Peanut Butter and Jelly may be a lunchbox favorite. But perhaps it’s time to give PB&J a healthy makeover: AB&J, anyone?
Food For Thought – The Takeaway
Peanut butter, though high in protein, is often full of hydrogenated oils, sugars, and other preservatives, making this all-American treat a Greatist dangerfood for health enthusiasts. To remedy this, grocery store shelves have increased their selection of peanut butters, including roasted and raw varieties with nothing beyond “peanuts” in the ingredient list.
But not too fast– this expansion in variety alone may not do the trick. For one, peanuts, even in their purest form (think: just cracked from its shell), are inherently one of the most mucus forming foods out there . A build-up of mucus can lead to congestion, poor digestion, light-headedness, asthma, and headaches (plus there's always that phlegm sound!).
Nutritional facts aside, while peanuts have garnered a reputation of being the indispensable lunchbox favorite, 4 out of every 100 children have a peanut allergy, and it's the number one cause of food-related deaths . Also, a peanut allergy is distinct from a nut allergy because, as it turns out (shocker alert), peanuts aren’t actually nuts, but legumes! Though people with peanut allergies often have nut-related allergies, too, it's just another thing to keep in mind.
But back to our scheduled programming. Slated against peanut butter, almond butter at first seems relatively similar. In their simplest forms (no salt added and non-crunchy), both have about the same amount of calories, protein, and carbs.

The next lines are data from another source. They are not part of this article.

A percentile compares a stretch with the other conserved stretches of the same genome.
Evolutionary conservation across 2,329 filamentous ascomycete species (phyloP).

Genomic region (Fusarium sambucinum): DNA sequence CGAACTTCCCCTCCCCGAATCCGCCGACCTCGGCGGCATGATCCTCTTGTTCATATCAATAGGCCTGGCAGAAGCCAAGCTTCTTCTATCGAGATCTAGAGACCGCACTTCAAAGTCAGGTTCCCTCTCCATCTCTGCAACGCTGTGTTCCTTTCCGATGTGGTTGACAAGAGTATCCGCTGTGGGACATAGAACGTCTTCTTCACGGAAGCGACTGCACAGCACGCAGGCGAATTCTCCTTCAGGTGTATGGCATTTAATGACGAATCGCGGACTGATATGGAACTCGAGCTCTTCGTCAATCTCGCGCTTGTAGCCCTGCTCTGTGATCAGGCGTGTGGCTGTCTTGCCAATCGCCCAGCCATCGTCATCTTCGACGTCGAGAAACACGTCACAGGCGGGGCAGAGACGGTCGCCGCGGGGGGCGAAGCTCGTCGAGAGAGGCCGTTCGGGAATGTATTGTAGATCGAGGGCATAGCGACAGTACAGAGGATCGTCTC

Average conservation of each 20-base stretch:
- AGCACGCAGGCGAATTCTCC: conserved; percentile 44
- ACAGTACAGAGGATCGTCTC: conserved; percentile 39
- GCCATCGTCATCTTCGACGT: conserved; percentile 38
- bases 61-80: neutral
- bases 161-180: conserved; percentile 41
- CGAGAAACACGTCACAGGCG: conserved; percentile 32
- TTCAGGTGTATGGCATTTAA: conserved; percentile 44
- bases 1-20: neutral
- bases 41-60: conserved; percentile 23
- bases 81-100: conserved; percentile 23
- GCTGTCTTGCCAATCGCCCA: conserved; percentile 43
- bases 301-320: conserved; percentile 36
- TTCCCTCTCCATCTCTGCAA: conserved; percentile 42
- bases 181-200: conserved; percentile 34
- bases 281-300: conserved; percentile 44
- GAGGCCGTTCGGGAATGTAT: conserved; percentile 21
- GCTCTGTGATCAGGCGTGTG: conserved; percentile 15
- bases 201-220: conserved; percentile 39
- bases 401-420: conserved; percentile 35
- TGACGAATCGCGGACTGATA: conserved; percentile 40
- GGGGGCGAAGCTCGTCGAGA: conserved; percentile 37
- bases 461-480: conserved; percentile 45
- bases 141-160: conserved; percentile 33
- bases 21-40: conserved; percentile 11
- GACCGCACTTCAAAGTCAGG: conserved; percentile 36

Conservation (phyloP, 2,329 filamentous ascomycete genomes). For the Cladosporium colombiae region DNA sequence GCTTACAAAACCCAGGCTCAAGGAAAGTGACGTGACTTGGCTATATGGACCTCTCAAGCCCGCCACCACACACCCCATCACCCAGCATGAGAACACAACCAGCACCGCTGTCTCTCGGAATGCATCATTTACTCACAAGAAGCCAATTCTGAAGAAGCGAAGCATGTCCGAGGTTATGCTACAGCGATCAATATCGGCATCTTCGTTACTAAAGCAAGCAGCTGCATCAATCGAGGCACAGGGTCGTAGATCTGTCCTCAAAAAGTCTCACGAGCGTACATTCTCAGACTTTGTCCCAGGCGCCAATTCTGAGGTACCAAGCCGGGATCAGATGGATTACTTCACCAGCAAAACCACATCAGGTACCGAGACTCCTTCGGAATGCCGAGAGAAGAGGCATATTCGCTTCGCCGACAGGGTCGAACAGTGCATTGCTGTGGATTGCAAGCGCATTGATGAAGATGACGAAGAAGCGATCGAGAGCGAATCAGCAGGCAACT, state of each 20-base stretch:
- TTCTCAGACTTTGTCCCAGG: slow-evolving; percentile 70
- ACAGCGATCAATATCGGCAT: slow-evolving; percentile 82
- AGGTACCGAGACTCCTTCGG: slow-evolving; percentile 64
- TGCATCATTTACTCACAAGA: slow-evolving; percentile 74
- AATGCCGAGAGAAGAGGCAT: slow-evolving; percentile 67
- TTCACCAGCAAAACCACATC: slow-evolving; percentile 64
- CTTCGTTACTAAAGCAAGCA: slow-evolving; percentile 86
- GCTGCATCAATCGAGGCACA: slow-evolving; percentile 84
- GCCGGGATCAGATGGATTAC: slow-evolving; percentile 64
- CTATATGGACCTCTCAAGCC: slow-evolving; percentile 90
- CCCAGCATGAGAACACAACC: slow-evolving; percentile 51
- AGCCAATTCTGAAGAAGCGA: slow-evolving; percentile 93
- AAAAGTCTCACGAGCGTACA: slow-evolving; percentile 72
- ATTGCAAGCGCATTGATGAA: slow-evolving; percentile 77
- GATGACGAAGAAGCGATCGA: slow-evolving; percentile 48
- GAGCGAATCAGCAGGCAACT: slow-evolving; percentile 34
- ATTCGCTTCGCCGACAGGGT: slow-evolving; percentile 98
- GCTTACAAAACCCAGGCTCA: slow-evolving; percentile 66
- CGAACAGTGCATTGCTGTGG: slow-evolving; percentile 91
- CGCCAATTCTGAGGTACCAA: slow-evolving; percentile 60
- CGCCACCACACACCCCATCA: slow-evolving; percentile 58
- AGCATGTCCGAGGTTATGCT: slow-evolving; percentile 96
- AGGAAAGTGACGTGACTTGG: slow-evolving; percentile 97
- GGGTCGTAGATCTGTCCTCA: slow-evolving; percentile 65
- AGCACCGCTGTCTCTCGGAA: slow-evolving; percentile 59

But almond butter beats peanut butter in terms of fiber, iron, and especially Vitamin E. And, according to one study, almonds— roasted, raw, or in butter form— can also play a role in lowering cholesterol . That may very well stem from the clear differentiating factor between the two: almond butter has 50% more monounsaturated fat (a good kind) and 25% less saturated fat (the bad kind).
It may seem small, but a move as simple as replacing peanut butter with almond butter regularly can make a difference to the body. The one downside to consider is that almond butter is typically anywhere from $1-4 more expensive per jar (though if buying higher quality stuff to begin with, it usually evens out). Almond butter has a similar texture to peanut butter with its own nuanced flavor that is earthy and dense. Try it by the spoonful, in a smoothie, or even spread it on celery. And almond butter and jelly? The Greatist Team gives it one big “yum” of approval.
Almond butter is a healthier, simple replacement for peanut butter to consider.
Updated October 2011